Richmond Promise to honor fourth class of Scholars

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Richmond Promise to honor fourth class of Scholars
Photo credit: Richmond Promise

Right now across the U.S., over 900 students benefiting from the Richmond Promise program are representing Richmond at 97 colleges and universities.

And more are coming.

This Friday, the four-year-old program providing both college scholarships and guidance in financial aid and college success to all high school graduates from Richmond and North Richmond will hold its annual celebration for hundreds of new Promise “scholars” heading off to college next year. The celebration will take place at Richmond Memorial Auditorium starting at 5 p.m.

The event, themed “Rich Roots, Bright Futures,” will feature a scholar recognition ceremony from 5:30 to 6:30 p.m. followed by a Resource Fair with food, music and refreshments from 6:30 p.m. to 7:30 p.m.

During the ceremony, Richmond Promise champions and partners will speak, with the keynote address provided by Mayra Padilla, a Richmond High alum who is now dean of Institutional Effectiveness & Equity at Contra Costa College.

The Richmond Promise provides college scholarship funds of up to $6,000 ($1,500 annually) to graduating seniors from Richmond and North Richmond who attend any public, charter, or private high school in the West Contra Costa School District boundary area. The Promise also provides students with a network of guidance and support in financial aid, academics and college acclimation, with various assistance programs starting from middle school and lasting through to college graduation.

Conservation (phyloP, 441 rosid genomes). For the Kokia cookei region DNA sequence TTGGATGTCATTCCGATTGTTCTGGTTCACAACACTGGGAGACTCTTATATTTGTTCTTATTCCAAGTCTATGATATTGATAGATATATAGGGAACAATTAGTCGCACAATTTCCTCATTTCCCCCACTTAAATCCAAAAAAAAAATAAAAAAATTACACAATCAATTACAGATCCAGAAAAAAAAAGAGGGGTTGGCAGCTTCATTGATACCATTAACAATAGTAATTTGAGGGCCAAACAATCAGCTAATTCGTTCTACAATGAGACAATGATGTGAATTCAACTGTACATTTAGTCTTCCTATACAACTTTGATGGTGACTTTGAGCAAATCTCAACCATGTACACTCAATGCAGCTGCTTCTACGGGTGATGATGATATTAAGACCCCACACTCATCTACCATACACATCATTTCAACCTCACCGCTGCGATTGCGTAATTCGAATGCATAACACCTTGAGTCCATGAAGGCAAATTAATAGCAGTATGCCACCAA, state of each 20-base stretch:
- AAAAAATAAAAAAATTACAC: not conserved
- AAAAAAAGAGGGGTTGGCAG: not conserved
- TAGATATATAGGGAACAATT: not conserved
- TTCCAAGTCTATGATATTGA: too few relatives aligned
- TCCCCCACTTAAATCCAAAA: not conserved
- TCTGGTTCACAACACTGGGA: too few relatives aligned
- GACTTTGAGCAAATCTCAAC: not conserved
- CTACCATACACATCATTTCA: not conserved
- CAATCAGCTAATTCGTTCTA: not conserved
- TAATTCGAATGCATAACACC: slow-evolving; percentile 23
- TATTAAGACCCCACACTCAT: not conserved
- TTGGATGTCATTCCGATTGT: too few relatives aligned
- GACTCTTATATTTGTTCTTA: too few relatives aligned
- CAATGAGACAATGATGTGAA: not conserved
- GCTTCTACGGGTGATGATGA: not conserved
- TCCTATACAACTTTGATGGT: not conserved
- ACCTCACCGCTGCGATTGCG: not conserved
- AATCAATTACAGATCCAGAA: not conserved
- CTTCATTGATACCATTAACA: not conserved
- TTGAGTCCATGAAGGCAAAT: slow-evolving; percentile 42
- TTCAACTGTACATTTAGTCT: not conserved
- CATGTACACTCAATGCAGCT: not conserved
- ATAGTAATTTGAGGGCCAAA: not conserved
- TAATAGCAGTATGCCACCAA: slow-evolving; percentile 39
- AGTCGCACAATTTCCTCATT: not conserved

Richmond Promise was established in 2014 by a $35 million investment from Chevron Richmond, which was part of a larger $90 million environmental and community investment agreement with the City of Richmond connected to the Refinery Modernization Project.

The program’s offerings have expanded since 2014 as the program evolves under Executive Director Jessie Stewart.  At Kennedy High, the Promise has become a part of the curriculum for seniors. This semester, classroom time was devoted to helping seniors fill out state and federal financial aid forms, a requirement to receive a Richmond Promise scholarship. This summer, the program is expanding to 20 the number of Summer Associates hired to assist Promise scholars in their transition to college. During four dates in June and July, the Promise will hold Summer Success workshops for the transitioning students to help ensure they’re prepared to acclimate and succeed next fall. That support continues into college, where networks among Promise scholars are providing on-campus support at a growing number of schools.

Excluding this year’s class of scholars, the program has awarded 1,315 scholarships to local students, or $5.4 million since 2016.

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